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Why Do People Live In Twister-Prone Oklahoma?

Tammy Wade (left) is hugged by Dana Givens in what is left of her home in El Reno, Okla., on Sunday, after it was destroyed by a tornado.
Joe Raedle
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Tammy Wade (left) is hugged by Dana Givens in what is left of her home in El Reno, Okla., on Sunday, after it was destroyed by a tornado.

In covering the devastating tornadoes in Oklahoma, we've been asking a lot of questions about safety and preparedness. On Saturday, a meteorologist told NPR's Wade Goodwyn that "there is no universal, one-size-fits-all guidance or safety rules for tornadoes."

Some of the online commenters on that story had advice of their own, such as: "Don't live in Oklahoma."

But Sooner State residents are talking back.

In a post for the conservative website Breitbart.com, editor Meredith Dake explained why she lives in Oklahoma:

"As devastating as the destruction was, seeing dozens of my fellow Oklahomans in plain clothes standing on top of debris digging out perfect strangers gave good feelings a chance to compete with the understandably bad ones.

"That's why Oklahomans live here (outside of the awesome cost of living): We pull together."

Dake describes the rush of selfless volunteers and generous donors, ending with this thought:

"In the midst of unthinkable devastation and loss, after we turn to our God in prayer, we can turn to our neighbors and think, 'You're doin' fine, Oklahoma.' "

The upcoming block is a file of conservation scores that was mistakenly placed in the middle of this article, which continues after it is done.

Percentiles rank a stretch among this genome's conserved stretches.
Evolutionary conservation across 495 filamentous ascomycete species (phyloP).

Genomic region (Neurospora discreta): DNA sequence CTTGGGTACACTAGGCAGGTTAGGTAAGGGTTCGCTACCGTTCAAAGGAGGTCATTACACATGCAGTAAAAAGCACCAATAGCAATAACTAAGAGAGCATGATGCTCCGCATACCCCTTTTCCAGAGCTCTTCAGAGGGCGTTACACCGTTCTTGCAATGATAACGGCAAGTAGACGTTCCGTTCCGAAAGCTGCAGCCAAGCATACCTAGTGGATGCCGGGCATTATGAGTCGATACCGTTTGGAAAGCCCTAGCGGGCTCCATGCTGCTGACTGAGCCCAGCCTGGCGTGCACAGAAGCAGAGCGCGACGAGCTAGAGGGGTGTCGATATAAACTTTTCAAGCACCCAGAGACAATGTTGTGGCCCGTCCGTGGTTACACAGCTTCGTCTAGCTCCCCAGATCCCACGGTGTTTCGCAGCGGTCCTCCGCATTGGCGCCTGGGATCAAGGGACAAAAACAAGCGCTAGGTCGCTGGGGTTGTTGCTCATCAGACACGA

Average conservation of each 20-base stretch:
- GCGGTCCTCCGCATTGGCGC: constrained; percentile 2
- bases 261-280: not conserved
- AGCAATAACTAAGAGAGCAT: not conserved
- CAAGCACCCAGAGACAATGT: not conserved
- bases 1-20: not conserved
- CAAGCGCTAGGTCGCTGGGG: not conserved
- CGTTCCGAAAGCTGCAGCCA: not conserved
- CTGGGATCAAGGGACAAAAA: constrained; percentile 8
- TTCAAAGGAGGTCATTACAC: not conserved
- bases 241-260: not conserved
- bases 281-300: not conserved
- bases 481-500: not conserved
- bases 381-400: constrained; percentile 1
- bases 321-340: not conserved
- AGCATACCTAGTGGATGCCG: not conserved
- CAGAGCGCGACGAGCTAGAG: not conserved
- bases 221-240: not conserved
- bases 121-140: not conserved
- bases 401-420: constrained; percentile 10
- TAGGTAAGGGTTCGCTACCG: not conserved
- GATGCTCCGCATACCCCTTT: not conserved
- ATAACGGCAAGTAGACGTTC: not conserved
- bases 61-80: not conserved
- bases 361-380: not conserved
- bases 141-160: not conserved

BuzzFeed posted a list of the "45 Best Things About Living In Oklahoma," including: food, sports and its proclivity toward helping the little guys.

In the NPR.org comments, Aleta Boddy, who lives in Tulsa, says: "Is a tornado a good enough reason for me to abandon this home that I've come to love? Certainly not. Fear of disaster should inform good decisions, certainly, but it shouldn't control your life until you have nothing left but fear."

Other commenters note that disaster can strike anywhere. Moobru points to a New York Times interactive from 2011 that maps the risk of natural disaster nationwide. (Lowest risk was in Corvallis, Ore., and the highest risk was in Dallas-Plano-Irving, Texas.) Of course, the entire discussion — serious or not — presumes that picking up stakes and moving away is even possible.

Keep the (constructive) comments coming: Why do you live where you live?

Copyright 2021 NPR. To see more, visit https://www.npr.org.

A sign proclaiming "Hope Still Lives Here" is posted on the side of a damaged home in Moore, Okla.
Justin Sullivan / Getty Images
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Getty Images
A sign proclaiming "Hope Still Lives Here" is posted on the side of a damaged home in Moore, Okla.

Dana Farrington is a digital editor coordinating online coverage on the Washington Desk — from daily stories to visual feature projects to the weekly newsletter. She has been with the NPR Politics team since President Trump's inauguration. Before that, she was among NPR's first engagement editors, managing the homepage for NPR.org and the main social accounts. Dana has also worked as a weekend web producer and editor, and has written on a wide range of topics for NPR, including tech and women's health.
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